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How to Apologize to Someone Without Verbally Saying That You're Sorry

by S. Grey

"I'm sorry" may be the most common form of apology, but you can apologize to others without uttering a word. Your actions and generosity can demonstrate apologies in unspoken ways. Send flowers or show remorse to nonverbally offer an apology. While hearing the words "I'm sorry" offers validation to those hurt by your actions, that statement is not the only way to show someone that you truly are sorry for your behavior.

Give Flowers

Flowers engage at least three senses -- sight, smell and touch -- and can be used to demonstrate many feelings, including regret. Any flower may work, especially the favorite flower of the person to whom you are apologizing. If you want a flower that carries the meaning of apology, look to the hydrangea. These flowers come in shades of blue, pink and purple, and they are bountiful and vibrant.

Offer Compensation

Compensation can be used to express apology as a nonverbal form of repayment. If you feel you have hurt another's feelings, do something for her. According to a December 2010 article in "Psychology Today," offers of compensation are one of the three essential components of an apology. To render compensation nonverbal, forego asking what you can do that would equate to an apology and instead perform a task that she needs to have done. This could mean doing more of the chores, if you live with her, or doing an unasked favor, if she is a friend or relative.

Show Remorse

Part of a verbal apology is demonstrating that you have been affected by hurting someone else; wordless remorse can demonstrate this as well. According to a "Greater Good" article from fall of 2004, apologies must encompass an expression of remorse, shame or humility in order to be effective. By showing someone you've hurt that his pain elicited feelings of regret in you, you illustrate that you care for him and did not wish to hurt him intentionally.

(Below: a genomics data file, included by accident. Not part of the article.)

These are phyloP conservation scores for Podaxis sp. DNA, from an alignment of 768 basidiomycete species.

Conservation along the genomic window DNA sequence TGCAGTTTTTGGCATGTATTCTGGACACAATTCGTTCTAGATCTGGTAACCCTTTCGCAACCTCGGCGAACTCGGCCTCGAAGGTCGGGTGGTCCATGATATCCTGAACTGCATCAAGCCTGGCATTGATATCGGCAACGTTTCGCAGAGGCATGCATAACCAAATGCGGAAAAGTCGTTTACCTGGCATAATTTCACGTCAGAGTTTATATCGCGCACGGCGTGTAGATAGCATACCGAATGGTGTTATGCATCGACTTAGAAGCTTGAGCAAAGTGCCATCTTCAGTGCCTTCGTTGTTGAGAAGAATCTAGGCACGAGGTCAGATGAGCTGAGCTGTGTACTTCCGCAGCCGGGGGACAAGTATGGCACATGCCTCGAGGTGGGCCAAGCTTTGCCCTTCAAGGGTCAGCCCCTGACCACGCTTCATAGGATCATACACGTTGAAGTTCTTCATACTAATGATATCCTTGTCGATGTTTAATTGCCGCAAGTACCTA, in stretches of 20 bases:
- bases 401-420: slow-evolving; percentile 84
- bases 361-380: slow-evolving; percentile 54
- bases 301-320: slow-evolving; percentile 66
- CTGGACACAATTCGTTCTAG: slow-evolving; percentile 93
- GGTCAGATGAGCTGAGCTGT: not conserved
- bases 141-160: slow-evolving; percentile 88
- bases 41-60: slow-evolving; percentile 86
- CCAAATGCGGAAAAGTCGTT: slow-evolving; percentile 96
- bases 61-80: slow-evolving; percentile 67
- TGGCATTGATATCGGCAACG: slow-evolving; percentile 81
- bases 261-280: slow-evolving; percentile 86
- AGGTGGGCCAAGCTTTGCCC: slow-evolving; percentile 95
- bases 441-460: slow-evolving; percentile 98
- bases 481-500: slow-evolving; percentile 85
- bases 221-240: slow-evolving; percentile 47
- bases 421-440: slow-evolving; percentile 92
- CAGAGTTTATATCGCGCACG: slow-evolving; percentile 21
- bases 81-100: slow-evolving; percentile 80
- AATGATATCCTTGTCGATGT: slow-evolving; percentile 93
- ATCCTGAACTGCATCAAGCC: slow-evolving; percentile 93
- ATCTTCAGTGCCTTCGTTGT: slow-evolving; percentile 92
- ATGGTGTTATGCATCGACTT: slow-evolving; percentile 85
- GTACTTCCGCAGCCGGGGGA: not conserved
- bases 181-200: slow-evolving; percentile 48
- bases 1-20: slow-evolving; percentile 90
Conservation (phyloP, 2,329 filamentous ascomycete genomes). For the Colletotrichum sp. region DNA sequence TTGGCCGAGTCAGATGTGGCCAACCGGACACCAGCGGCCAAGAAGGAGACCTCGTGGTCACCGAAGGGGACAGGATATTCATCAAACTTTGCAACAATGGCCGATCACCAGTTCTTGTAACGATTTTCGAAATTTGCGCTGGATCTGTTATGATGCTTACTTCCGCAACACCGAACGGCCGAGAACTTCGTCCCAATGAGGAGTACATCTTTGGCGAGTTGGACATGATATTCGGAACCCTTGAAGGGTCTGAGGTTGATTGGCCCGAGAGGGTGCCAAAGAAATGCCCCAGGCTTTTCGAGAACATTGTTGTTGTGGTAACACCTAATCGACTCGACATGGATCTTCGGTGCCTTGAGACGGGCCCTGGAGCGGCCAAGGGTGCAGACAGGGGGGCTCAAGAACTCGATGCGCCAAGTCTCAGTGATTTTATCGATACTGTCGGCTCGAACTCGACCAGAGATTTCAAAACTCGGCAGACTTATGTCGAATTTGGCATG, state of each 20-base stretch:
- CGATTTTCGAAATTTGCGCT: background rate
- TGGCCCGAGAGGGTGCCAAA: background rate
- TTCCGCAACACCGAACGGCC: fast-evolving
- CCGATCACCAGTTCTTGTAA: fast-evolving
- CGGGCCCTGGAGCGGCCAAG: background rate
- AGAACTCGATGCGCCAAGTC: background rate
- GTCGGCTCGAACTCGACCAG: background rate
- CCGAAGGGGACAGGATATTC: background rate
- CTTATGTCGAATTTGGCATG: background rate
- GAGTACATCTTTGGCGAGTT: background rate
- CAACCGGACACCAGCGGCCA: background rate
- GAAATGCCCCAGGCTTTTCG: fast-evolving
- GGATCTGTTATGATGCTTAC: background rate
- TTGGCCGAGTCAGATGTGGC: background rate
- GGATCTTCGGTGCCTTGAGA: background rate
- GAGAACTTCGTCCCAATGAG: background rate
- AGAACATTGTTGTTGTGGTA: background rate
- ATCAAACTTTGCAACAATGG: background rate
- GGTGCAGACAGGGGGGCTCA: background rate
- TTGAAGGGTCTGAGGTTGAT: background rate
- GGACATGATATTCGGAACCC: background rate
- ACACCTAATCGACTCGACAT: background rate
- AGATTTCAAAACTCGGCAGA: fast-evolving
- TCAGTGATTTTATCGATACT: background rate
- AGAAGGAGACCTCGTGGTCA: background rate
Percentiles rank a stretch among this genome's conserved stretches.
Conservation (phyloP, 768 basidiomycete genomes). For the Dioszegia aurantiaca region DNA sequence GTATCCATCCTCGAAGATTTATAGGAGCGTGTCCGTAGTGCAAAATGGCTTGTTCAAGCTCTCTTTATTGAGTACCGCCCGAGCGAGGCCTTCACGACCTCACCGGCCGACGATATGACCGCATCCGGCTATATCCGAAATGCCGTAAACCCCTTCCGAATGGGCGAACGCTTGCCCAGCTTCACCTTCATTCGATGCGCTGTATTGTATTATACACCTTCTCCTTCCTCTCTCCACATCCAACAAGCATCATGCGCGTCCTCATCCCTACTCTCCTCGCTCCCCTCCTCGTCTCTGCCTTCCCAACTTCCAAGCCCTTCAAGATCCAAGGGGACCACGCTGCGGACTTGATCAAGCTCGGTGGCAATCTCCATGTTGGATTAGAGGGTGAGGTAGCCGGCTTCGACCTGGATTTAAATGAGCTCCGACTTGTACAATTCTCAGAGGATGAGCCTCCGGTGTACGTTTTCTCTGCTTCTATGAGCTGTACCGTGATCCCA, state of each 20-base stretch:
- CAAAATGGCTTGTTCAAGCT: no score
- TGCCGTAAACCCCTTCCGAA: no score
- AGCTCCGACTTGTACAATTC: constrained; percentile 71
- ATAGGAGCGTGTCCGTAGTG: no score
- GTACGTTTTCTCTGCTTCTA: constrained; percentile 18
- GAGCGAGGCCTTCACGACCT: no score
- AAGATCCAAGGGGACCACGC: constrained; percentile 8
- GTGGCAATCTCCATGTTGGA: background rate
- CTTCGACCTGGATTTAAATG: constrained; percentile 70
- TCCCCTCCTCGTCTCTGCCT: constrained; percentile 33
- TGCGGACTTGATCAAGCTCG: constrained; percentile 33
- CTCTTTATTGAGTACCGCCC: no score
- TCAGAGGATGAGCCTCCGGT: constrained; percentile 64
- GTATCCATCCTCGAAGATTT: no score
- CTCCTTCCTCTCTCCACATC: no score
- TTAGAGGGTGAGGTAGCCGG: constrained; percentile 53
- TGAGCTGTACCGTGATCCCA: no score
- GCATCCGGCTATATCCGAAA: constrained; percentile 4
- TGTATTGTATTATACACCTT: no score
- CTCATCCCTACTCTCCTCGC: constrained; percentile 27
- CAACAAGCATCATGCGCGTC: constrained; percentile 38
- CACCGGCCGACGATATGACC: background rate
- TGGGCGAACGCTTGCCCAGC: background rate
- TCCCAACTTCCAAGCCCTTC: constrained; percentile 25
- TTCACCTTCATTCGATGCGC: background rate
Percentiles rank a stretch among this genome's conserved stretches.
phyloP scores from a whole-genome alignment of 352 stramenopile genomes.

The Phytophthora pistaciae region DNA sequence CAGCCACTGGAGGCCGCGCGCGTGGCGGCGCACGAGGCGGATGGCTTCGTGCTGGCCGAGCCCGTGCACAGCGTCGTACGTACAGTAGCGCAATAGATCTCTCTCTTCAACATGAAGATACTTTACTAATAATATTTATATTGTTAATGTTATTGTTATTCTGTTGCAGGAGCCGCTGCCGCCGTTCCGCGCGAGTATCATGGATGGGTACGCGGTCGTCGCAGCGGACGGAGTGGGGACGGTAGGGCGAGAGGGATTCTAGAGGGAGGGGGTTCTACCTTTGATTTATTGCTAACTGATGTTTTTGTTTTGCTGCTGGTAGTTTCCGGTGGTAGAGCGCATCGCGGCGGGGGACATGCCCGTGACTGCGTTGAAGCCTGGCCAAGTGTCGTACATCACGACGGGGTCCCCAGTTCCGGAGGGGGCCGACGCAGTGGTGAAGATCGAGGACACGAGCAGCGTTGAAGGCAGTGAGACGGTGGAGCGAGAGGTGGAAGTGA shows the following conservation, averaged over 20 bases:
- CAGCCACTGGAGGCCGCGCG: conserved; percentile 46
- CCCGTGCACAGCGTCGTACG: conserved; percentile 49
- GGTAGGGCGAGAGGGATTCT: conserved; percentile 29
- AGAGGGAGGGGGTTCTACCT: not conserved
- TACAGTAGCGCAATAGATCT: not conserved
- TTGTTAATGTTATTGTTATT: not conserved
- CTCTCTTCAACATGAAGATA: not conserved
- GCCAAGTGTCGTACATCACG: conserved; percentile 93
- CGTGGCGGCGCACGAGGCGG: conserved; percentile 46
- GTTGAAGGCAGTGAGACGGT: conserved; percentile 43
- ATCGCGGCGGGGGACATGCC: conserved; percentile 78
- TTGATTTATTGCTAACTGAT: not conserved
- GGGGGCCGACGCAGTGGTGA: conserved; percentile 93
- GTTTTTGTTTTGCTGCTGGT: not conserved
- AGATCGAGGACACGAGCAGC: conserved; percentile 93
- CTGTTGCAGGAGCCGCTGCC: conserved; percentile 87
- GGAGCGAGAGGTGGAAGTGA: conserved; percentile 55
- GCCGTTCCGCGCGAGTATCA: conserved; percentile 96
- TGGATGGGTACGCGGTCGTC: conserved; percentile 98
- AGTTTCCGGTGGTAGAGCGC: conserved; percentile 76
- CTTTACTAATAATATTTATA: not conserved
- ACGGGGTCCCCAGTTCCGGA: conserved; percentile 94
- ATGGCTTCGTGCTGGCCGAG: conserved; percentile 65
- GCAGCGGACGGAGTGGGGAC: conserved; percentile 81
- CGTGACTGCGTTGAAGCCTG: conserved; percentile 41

Make Something

Using your talents to make food or crafts is a creative way to offer a nonverbal apology. Make something that is significant to the person receiving your mea culpa. Creating something shows that you care enough to make something just for her. For instance, if you know she loves apples, make a homemade apple pie. If she enjoys crafty items, fashion something like soap or body lotion to provide a physically soothing element to your apology.

About the Author

S. Grey has a Master of Science in counseling psychology from the University of Central Arkansas. He is also pursuing a PhD and has a love for psychology, comic books and social justice. He has been published in a text on social psychology and regularly presents research at regional psychology conferences.

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